This Thursday looked promising, though with a mid to late afternoon front expected from the west following the huge ridge that was overhead most of the day, so I declared Edgehill and Bury St. Edmunds on the grounds that it would be best to get round the Edgehill turn point before the front came in.
The day was nice, with a light wind, initially NW, but swinging to SW around 1500 and very good visibility. The promised 5000 ft high cloud base was not to materialise, though, so most of the flight was made between 2000 and 4000 feet. The light wind meant there were no decent streets. It was a matter of hopping from one short street to the next, with strong sink between them. I left Gransden Lodge in late morning and met Steve Woolcox in his Astir under the first, relatively long, street. We ran it together until it end, where I sheered off north of his track. This first run took us from the local area near Sandy mast out past the north of Bedford. After that cloud hops punctuated with big climbs took me past Olney and over the outskirts of Northampton, where I got a big climb from 2000 to 4300 ft off a factory estate.
From there it was a straight run past Banbury, along the M40 for a short distance, round Edgehill and half way back to Banbury, where I took a climb from 1700 to 3400 over a rather nice stately home that was complete with an obelisk in its park. Then a series of runs and climbs took me to Newport Pagnell services on the east side on Milton Keynes, where a deal of scratching over a housing estate eventually got me a good climb from 1700 ft back to 3500 and a nice run back to Gransden Lodge, where I arrived at 1700, topped up to 3500 again and pressed on toward Cambridge. The thermals seemed a bit weaker, but were still pretty plentiful.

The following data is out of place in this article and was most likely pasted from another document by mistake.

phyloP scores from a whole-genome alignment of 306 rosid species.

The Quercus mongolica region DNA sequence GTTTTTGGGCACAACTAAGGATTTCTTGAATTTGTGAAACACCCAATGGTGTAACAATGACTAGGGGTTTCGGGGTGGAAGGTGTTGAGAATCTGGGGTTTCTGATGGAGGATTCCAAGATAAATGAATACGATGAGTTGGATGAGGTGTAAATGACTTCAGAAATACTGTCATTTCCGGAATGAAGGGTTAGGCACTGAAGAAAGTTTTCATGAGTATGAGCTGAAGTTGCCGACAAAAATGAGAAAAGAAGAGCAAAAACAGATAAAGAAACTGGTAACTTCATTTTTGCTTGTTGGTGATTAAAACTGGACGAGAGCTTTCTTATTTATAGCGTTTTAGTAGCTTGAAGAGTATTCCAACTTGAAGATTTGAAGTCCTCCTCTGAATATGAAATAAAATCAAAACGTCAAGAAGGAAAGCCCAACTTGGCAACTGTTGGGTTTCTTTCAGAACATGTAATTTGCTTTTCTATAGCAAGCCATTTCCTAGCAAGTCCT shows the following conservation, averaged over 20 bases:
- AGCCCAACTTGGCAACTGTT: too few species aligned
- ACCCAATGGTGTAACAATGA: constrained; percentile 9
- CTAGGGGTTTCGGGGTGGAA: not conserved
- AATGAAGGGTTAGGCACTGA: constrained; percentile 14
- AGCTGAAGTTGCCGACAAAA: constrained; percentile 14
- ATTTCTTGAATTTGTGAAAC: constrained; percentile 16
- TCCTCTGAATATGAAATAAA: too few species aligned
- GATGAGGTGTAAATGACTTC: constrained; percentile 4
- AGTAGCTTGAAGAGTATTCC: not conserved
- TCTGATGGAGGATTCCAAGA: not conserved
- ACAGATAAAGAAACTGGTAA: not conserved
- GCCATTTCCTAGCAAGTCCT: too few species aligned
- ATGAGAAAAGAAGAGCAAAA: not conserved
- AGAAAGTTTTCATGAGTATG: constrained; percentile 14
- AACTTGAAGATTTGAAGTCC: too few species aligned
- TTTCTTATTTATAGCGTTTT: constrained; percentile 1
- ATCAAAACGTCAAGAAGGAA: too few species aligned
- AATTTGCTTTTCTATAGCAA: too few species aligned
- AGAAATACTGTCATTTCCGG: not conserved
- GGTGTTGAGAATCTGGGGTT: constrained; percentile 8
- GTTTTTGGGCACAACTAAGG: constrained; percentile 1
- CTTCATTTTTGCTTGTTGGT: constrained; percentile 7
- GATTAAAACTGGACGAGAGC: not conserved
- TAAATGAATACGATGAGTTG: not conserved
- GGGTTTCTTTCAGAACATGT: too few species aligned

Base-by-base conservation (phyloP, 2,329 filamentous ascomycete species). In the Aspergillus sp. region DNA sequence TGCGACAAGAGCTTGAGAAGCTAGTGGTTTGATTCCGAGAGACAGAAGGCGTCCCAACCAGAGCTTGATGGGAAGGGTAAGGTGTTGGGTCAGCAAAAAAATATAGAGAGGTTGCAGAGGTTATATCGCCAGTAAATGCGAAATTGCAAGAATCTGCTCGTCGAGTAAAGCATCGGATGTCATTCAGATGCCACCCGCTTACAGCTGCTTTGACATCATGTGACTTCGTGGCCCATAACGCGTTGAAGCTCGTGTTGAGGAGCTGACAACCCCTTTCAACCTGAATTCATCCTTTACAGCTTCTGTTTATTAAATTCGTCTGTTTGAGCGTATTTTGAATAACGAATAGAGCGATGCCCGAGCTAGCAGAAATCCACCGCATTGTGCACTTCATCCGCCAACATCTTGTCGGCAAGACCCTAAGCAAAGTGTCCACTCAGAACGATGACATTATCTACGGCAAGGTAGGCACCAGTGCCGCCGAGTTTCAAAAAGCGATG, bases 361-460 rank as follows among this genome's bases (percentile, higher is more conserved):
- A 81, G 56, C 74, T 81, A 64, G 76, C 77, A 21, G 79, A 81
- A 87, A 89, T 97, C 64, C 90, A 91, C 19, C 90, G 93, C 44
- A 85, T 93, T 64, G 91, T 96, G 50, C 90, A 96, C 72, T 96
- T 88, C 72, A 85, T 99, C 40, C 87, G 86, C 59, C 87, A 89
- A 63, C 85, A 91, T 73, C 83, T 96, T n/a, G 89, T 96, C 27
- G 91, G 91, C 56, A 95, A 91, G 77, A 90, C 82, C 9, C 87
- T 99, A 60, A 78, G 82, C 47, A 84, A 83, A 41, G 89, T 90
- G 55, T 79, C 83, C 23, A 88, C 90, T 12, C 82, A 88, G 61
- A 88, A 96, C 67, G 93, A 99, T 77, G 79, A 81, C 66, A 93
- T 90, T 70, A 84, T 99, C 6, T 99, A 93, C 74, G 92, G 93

Things went well until midway between Cambridge and Newmarket, where I got stuck at 2500 ft under a tiny cloud in the middle of a blue hole. When the sky finally recycled it looked better to the east, so I went on slowly and carefully past Newmarket and down to Bury St. Edmunds. By now the sun seemed not so warm, a lot of murk was building under the clouds and things were getting grey. Getting round Bury took time and a move out north for a decent climb before rounding the turn point.
Immediately after that I took good climb to 4000 over the town, followed by a cruise up a street directly to Newmarket along the A14. However, there was precious little lift along the way though quite a bit of sink, so I got there at 1900 feet, where nine minutes of scratching around only maintained height. I eventually headed for a decent looking cloud a little way west along the A14 but found only sink. At this point the airstrip at the race-course looked very inviting, so I landed there was retrieved by Mike Collins, who brought the trailer out.
We de-rigged, took the glider back to base and headed for the Red House, where we found the usual suspects and had a good, convivial meal. By closing time the high frontal cloud was well in evidence with a very bright moon making halos in the thin cloud, which diffused the light enough to make it almost possible to drive without lights. In hindsight the high cloud must have been present for a while and cut off the solar radiation early in the afternoon: the weaker thermals as I came past Gransden Lodge at 14:30 were a warning I didn't take notice of. I suppose I was fortunate to stay airborne from a further 1 3/4 hours and complete 87% of the task.
|Time||Declared||Leg (km)||Flown||Leg (km)|
|Turn point 1||13:05||EDG||93.75||EDG||93.75|
|Turn point 2||15:40||BSE||150.87||BSE||150.87|
|Avg. speed||61.6 kph|